The continuation of Brexit trade talks is seen as a positive for JPMorgan UK equities fund manager James Illsley.
‘There must have been some ground given for talks to continue. We always knew there would be a lot of posturing and it would go to the wire,’ he said, after another deadline passed on Sunday night without resolution.
He pointed to a ‘change in language’ from EU Commission president Ursula Von der Leyen. Her previous rhetoric of ‘significant differences remain’ has been replaced by talk of ‘useful’ discussions and negotiators being told to ‘go the extra mile’.
‘It looks like at least one of the sides has shifted its red lines,’ said Illsley. ‘What we don’t know is who has blinked, who has given ground? At the margin, it’s positive. The fact that no deadline has been set suggests that the negotiators need a reasonable amount of time to work through this new political framework.’
Regardless of a trade agreement being reached by the end of the transition period on 31 December, Illsley believes Britain remains home to many quality companies trading at attractive valuations.
‘Deal or no deal, valuations stand out,’ he said. ‘International investors have reduced exposure to UK stocks relentlessly over the past four years – there’s a limited number of meaningful sellers left.’
Lower entry level
Elevated valuations in other developed markets, notably the US, have informed the 25th edition of JPMorgan’s long-term capital market assumptions, which expects the UK to be the second top-performing equity market next year, in part due to its lower entry level.
It expects UK equities to return 6.7% in sterling terms in 2021, second to emerging markets at 7.2% in US dollar terms. This is followed by the eurozone at 5.2%, Japan at 5.1% and the US at just 4.1% (see chart), all in local currency. Equities globally are expected to return 5.1% in dollar terms.
Illsley is one of four managers named on the JPM UK Equity Core and JPM UK Equity Plus funds, the latter being one of the few funds in the UK all companies sector that seeks to add alpha by taking short positions as well as long positions.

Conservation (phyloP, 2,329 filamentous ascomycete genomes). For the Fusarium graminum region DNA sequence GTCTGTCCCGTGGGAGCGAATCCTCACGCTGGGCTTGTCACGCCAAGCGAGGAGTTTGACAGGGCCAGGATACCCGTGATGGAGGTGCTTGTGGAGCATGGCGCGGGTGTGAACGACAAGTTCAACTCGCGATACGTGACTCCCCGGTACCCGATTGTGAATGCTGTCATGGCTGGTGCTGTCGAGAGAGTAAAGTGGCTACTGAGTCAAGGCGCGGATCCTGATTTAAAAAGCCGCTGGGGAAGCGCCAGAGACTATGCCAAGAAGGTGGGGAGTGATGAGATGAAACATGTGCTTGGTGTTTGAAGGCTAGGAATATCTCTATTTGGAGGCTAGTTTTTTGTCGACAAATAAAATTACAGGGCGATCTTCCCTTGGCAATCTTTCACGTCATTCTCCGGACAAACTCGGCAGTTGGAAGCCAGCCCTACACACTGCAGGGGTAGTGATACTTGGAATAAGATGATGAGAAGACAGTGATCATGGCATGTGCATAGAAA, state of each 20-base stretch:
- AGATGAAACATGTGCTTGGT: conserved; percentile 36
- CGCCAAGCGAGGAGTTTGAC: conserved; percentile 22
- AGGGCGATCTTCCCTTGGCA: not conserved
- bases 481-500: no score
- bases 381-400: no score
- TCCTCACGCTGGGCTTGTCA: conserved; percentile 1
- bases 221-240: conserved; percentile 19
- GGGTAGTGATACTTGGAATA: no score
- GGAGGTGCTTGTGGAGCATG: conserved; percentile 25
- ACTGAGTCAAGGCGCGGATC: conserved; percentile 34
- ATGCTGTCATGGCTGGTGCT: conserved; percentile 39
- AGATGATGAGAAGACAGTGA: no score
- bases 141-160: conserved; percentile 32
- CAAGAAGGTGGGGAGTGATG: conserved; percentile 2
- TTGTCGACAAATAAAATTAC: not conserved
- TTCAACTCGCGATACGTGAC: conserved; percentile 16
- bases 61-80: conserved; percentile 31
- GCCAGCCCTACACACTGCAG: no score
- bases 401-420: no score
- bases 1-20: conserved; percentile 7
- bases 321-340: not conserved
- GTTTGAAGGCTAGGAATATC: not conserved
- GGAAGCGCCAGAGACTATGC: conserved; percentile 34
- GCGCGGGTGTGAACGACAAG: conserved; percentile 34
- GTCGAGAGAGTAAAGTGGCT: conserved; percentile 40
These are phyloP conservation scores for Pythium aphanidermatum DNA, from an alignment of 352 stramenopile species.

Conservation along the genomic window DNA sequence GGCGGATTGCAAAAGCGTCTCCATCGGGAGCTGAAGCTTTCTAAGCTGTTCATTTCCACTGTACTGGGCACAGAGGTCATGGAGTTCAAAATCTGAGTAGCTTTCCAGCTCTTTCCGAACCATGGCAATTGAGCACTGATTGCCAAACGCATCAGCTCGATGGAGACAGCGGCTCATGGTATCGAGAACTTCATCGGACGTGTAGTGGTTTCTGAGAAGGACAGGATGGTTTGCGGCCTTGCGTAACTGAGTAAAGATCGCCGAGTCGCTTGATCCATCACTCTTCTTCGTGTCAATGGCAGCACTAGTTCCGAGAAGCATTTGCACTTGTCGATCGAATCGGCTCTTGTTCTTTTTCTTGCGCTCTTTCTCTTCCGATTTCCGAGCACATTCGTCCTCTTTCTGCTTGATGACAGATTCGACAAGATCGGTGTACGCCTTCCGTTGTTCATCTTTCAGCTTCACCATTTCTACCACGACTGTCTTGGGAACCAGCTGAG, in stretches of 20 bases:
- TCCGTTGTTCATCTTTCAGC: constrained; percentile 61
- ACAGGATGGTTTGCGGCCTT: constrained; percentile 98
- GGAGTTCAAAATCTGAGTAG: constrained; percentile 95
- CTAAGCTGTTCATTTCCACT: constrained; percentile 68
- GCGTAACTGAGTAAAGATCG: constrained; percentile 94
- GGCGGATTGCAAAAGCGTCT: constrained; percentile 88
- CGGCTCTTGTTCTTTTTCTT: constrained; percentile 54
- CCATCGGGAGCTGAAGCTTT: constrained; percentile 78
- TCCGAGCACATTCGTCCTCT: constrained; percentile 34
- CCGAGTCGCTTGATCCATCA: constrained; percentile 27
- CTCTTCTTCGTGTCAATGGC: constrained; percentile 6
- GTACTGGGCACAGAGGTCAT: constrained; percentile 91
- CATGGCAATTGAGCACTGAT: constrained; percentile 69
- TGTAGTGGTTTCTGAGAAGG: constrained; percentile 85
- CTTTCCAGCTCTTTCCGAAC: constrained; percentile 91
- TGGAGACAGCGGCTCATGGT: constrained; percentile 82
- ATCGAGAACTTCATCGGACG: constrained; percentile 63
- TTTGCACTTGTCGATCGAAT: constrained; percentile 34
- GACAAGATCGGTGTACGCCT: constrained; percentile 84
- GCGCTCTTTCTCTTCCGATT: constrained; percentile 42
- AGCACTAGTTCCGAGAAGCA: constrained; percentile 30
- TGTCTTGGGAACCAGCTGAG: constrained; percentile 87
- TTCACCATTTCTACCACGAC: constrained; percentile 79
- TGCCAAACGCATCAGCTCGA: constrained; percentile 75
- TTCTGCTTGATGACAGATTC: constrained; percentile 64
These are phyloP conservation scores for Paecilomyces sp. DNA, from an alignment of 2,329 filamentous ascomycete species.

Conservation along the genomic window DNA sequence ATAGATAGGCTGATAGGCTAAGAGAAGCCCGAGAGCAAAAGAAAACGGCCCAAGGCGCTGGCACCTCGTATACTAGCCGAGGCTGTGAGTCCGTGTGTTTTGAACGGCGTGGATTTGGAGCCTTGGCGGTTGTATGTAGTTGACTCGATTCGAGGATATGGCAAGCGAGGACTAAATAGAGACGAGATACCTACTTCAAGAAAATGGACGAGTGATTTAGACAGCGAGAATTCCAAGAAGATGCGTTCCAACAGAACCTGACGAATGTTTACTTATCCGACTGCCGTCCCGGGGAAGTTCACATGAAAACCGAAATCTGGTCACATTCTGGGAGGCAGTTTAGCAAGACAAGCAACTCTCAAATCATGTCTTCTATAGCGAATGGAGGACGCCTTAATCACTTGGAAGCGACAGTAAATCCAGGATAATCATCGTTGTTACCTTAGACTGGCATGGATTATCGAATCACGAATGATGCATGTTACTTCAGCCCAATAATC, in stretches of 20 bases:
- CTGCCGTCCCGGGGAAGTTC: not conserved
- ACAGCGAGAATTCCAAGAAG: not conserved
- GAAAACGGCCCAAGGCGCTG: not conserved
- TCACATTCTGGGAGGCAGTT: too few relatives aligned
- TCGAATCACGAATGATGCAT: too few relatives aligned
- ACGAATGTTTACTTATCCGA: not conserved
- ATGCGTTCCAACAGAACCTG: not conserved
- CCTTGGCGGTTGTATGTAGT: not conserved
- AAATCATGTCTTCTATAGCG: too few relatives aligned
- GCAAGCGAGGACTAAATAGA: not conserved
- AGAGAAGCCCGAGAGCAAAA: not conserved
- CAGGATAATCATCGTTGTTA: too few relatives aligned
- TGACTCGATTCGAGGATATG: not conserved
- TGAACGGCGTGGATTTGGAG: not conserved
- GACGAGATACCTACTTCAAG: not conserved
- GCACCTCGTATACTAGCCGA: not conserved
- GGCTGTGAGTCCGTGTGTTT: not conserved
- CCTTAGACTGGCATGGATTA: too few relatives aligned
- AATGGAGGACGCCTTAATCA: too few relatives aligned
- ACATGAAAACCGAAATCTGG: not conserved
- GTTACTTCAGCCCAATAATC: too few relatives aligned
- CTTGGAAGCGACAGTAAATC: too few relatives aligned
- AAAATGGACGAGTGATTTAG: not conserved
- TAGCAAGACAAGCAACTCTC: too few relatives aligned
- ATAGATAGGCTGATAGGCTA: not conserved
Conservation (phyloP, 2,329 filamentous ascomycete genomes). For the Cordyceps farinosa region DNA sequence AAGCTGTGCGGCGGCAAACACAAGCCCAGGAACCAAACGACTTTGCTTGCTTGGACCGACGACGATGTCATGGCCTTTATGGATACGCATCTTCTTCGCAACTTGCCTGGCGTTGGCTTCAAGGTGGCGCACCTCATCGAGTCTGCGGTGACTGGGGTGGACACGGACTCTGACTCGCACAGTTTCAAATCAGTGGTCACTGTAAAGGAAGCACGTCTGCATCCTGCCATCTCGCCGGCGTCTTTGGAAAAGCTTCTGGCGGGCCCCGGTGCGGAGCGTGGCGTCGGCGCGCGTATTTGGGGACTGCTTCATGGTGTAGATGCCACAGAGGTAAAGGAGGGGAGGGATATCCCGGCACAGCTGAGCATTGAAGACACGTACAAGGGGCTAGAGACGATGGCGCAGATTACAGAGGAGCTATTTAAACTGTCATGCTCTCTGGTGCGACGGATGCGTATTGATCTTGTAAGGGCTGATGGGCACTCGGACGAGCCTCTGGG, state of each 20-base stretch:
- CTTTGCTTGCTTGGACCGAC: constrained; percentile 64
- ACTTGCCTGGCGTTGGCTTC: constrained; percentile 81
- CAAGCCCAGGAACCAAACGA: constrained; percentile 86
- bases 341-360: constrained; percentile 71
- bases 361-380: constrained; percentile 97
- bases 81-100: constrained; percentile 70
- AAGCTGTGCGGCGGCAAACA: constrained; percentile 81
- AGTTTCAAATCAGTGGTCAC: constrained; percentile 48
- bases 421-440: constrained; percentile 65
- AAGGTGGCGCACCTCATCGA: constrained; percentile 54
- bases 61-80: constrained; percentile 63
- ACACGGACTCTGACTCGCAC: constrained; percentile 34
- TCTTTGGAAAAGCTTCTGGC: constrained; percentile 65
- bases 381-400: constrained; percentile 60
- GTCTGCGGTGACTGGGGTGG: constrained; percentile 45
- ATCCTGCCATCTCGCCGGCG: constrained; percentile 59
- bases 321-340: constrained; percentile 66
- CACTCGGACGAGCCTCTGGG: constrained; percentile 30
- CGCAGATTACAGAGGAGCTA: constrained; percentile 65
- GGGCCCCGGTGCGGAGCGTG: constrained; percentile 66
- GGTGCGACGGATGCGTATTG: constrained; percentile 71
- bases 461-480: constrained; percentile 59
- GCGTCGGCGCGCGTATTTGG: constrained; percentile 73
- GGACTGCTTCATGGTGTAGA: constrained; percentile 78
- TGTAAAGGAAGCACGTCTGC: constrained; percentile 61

The managers spend 80% of their risk budget on stock selection – looking for quality companies with operational momentum trading at reasonable valuations – and have holdings among both overseas earners and domestic names.
Around 70% of revenues generated by FTSE 100 companies come from overseas. ‘The UK stock market is not a mirror of the UK economy – we’ve been saying that ad nauseam since the referendum [in mid-2016],’ said Illsley. ‘For a lot of companies, Brexit is not a major issue.’
He gave the example of Rio Tinto, the Anglo-Australian diversified miner which is predominantly exposed to China for its sales. It accounts for 2.8% of the FTSE 350 index – more than the 2.4% weighting of the entire general retail sector.
Rio is benefiting from demand for iron ore amid Chinese infrastructure investment, which pushed its price beyond $150 a ton and earned it the title of this year’s best-performing major commodity. It could also be a beneficiary of the electric revolution since copper is a significant component in the manufacture of electric vehicles.
The managers also own AstraZeneca, one of the world’s fastest growing pharmaceuticals companies and a position that pre-dates the coronavirus pandemic.
Not all British businesses with overseas exposure are thriving, however. The JPM UK Equity Plus fund is short Aston Martin Lagonda. It fails on all three of the managers’ criteria: in its 105 year history it has gone bankrupt 7 times, it has a challenged balance sheet with high capital requirements; it has had operational issues causing multiple profit warnings; and its shares are expensive.
The managers have been marginally adding risk to the portfolios, mainly linked to the UK’s recovery from Covid-19 as opposed to Brexit. They have been increasing exposure to cyclical stocks, such as coach operator National Express and housebuilders Bellway and Barratt.
‘People often use housebuilders as a Brexit posterchild,’ said Illsley. ‘Compared to 2016 they are still cheap but land is one thing the UK can’t make more of.’
Domestic banks have been another area of focus, with positions in NatWest and Barclays topped up in the late summer and early autumn. They have also added to general retailers amid the pandemic – Next, Dunelm and JD Sports.
‘Those [retailers] left in the UK market are very much strong operations,’ said Illsley. The one notable exception is Marks & Spencer, which JPM UK Equity Plus shorts. It has struggled to transition to a hybrid bricks-and-mortar/online model, is ‘over-spaced’ on the high street with too many stores and its earnings have been in decline for years.
‘It’s one of the few large retailers left that we aren’t overweight,’ said Illsley. ‘We keep it under active review – the valuation is low but we’d need to see a turnaround in operational performance [to go long].’